House Doctor

My niece has sent me a joke. If a building is finished, she wants to know, then why is it still called a "building", and not a "built"? Good question, especially if you're in that glorious age of innocence when someone else is still providing your accommodation for you. But in a few short years, Becky will come to realise, like the rest of us, that a building is never finished; no sooner has the last lick of paint been applied, than the forces of nature are upon it, and the whole thing starts falling to pieces.

The speed of the inexorable process of decay depends on two things - the quality of the original construction, and how much effort is put into maintenance. The quality has nothing to do with the "quality assurance" claptrap on the contractor's letterhead; it comes down to materials, chiefly. Big solid lumps of stone tend to last for a long time - witness Stonehenge and the pyramids. Good hardwood timber is also durable, as used in medieval oak-framed houses. Lime mortar and plaster can perform well for a few hundred years, accommodating slight movements as a building settles into place, and slowly hardening back into the limestone from which they were made. All these materials have a long and honourable history, and require skill and understanding to use properly.

Modern building materials, on the other hand, are mostly chosen for the ease with which they can be assembled by unskilled labour, rather than for their long-term performance and durability. So there will be plenty of 1880s houses surviving for another couple of centuries. Few of those built in the 1980s will be keeping them company.

Cement mortars are too brittle to absorb movement without cracking and, funnily enough, neither are they particularly good at withstanding the eroding effects of wind and rain. Gypsum plasters, too, make mountains out of molehills by transforming the slightest movement into a fearsome crack. And the only stone used in building these days is likely to be the block engraved with the architect's name at the entrance to the estate.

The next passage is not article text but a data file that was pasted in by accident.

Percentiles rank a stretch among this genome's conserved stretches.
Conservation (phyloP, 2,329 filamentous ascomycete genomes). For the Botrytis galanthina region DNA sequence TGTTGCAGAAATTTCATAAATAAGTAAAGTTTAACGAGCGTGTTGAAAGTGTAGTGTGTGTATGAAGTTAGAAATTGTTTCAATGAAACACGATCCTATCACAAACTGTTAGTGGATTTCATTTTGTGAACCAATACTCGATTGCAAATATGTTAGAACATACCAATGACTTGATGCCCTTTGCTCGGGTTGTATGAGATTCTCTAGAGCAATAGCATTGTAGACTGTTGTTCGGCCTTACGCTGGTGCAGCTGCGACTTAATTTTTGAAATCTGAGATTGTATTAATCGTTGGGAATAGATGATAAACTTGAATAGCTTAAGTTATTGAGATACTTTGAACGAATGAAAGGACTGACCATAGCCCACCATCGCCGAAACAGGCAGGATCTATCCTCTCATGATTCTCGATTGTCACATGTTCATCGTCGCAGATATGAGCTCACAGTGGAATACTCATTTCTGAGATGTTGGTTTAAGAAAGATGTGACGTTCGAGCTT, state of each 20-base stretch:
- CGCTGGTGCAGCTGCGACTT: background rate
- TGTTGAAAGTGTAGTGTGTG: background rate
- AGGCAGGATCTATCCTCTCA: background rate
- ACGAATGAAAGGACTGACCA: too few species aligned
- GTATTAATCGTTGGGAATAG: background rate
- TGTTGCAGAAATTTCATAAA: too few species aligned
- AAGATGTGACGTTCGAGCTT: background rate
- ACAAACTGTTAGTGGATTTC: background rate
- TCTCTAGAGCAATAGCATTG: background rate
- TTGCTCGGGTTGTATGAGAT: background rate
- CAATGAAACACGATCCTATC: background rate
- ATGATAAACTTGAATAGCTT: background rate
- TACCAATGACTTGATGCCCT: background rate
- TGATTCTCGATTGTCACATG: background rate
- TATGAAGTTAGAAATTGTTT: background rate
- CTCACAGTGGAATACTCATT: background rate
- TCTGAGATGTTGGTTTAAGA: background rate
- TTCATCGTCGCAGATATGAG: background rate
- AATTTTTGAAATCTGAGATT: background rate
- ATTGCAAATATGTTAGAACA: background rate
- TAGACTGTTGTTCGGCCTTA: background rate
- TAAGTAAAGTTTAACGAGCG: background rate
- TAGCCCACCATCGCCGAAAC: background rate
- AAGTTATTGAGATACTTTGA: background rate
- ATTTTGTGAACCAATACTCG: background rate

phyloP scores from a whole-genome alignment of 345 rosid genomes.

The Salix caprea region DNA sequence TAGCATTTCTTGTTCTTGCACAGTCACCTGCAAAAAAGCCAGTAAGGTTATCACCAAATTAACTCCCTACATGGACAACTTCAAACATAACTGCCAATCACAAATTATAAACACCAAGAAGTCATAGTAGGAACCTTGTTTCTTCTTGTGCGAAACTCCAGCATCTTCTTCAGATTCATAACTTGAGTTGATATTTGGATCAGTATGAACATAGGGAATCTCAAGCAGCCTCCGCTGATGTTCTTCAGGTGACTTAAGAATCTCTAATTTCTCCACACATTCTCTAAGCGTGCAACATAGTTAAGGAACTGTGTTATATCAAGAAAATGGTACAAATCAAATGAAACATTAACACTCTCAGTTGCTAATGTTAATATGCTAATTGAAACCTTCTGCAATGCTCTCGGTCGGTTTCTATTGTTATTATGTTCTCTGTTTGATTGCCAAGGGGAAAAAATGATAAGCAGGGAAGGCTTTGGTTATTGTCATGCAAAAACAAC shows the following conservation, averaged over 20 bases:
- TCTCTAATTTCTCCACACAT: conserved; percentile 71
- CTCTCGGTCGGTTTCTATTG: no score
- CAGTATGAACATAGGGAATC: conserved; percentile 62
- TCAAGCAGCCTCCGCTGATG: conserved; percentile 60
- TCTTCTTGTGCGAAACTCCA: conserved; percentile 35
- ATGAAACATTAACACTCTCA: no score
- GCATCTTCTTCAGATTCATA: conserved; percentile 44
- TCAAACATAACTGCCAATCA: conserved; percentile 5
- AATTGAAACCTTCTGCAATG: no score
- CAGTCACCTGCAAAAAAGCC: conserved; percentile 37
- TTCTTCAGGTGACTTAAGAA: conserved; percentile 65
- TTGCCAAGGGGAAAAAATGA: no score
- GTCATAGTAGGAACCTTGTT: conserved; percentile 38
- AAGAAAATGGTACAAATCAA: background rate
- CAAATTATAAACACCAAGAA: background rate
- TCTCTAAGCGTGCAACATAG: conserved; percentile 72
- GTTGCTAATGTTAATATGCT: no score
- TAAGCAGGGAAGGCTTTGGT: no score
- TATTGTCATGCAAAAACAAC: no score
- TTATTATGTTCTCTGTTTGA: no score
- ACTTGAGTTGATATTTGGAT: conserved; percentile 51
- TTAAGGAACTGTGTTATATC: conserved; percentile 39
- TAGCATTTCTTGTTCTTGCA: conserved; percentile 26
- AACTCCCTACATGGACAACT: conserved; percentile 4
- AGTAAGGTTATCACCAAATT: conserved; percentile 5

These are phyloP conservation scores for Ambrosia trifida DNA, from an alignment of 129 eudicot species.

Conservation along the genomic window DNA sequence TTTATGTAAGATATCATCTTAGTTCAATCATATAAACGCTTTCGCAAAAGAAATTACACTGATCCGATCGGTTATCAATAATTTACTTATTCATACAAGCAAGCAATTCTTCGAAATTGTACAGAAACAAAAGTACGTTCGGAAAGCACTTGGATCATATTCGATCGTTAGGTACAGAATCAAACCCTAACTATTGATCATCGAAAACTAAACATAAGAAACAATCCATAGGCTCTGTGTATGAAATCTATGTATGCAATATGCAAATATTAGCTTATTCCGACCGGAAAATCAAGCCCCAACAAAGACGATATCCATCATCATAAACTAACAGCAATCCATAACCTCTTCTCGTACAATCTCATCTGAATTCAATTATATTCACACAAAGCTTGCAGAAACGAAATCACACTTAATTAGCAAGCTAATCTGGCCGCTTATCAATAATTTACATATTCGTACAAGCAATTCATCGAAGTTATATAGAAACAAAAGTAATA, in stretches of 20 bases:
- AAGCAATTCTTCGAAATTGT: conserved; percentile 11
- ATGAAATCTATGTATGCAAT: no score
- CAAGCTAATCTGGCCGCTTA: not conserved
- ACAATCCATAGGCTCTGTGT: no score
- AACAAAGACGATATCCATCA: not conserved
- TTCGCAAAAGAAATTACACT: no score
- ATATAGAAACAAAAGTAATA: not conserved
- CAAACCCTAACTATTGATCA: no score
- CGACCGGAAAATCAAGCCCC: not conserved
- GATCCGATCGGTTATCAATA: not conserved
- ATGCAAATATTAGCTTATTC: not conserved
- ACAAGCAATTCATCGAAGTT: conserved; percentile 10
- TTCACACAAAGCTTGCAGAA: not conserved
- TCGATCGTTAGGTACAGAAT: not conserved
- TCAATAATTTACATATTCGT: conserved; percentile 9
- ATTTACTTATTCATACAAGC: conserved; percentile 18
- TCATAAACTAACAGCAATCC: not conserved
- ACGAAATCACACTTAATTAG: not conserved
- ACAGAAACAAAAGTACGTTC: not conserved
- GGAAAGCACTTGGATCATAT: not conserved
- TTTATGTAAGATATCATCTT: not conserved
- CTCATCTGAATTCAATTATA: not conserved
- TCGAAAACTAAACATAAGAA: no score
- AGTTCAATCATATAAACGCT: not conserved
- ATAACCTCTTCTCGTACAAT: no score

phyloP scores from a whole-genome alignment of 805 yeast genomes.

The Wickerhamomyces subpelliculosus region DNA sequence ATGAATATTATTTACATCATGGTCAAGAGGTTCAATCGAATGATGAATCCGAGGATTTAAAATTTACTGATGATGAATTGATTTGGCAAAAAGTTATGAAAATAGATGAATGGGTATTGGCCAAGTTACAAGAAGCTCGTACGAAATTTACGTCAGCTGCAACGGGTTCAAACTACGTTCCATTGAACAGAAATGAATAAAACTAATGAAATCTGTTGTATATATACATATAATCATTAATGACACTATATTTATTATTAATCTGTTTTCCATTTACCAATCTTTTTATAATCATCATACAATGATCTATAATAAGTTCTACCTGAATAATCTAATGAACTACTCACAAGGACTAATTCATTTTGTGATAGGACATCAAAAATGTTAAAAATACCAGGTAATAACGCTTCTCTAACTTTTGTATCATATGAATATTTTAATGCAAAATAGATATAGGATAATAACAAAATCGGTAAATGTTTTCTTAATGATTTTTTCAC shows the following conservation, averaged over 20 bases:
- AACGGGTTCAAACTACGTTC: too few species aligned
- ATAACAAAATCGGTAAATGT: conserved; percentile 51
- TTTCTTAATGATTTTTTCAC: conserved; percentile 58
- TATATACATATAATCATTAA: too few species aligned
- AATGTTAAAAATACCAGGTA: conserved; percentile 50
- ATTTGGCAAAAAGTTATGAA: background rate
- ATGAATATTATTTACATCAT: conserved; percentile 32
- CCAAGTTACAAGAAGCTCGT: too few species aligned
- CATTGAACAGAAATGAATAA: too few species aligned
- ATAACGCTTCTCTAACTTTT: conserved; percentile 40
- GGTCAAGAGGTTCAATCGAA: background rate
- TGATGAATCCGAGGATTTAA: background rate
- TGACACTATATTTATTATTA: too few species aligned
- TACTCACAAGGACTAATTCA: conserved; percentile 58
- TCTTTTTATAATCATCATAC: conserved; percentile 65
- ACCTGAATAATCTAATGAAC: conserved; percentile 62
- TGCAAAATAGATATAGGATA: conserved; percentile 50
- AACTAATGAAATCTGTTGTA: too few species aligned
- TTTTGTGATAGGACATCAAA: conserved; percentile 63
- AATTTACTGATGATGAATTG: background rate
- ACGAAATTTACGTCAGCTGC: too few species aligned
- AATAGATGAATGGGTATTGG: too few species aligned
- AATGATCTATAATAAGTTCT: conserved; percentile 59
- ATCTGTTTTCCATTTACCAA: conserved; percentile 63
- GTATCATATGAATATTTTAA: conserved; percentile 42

Whatever vintage your home, however, regular maintenance can do a lot to slow the rate of decay. Buildings, like cars and horses, need regular servicing to keep them in top condition, and neglected faults can lead to more serious problems later on. This was often not appreciated by the generation pushed into home-buying during the Thatcher years. They were not told that the delights of property ownership were balanced by an obligation to clean out gutters, paint window frames and replace slipped roof slates. Hence the mounting sales appeal of the many "permanent cures" for cold, wet cracks and flaking paint. This quackery rarely results in anything more than a hole in the bank balance and, in many cases, the cure turns out to be worse than the complaint.

Here's hoping that when Becky comes of age and buys her own home, she can still see the funny side of it.

Jeff@doctoronthehouse. demon.co.uk

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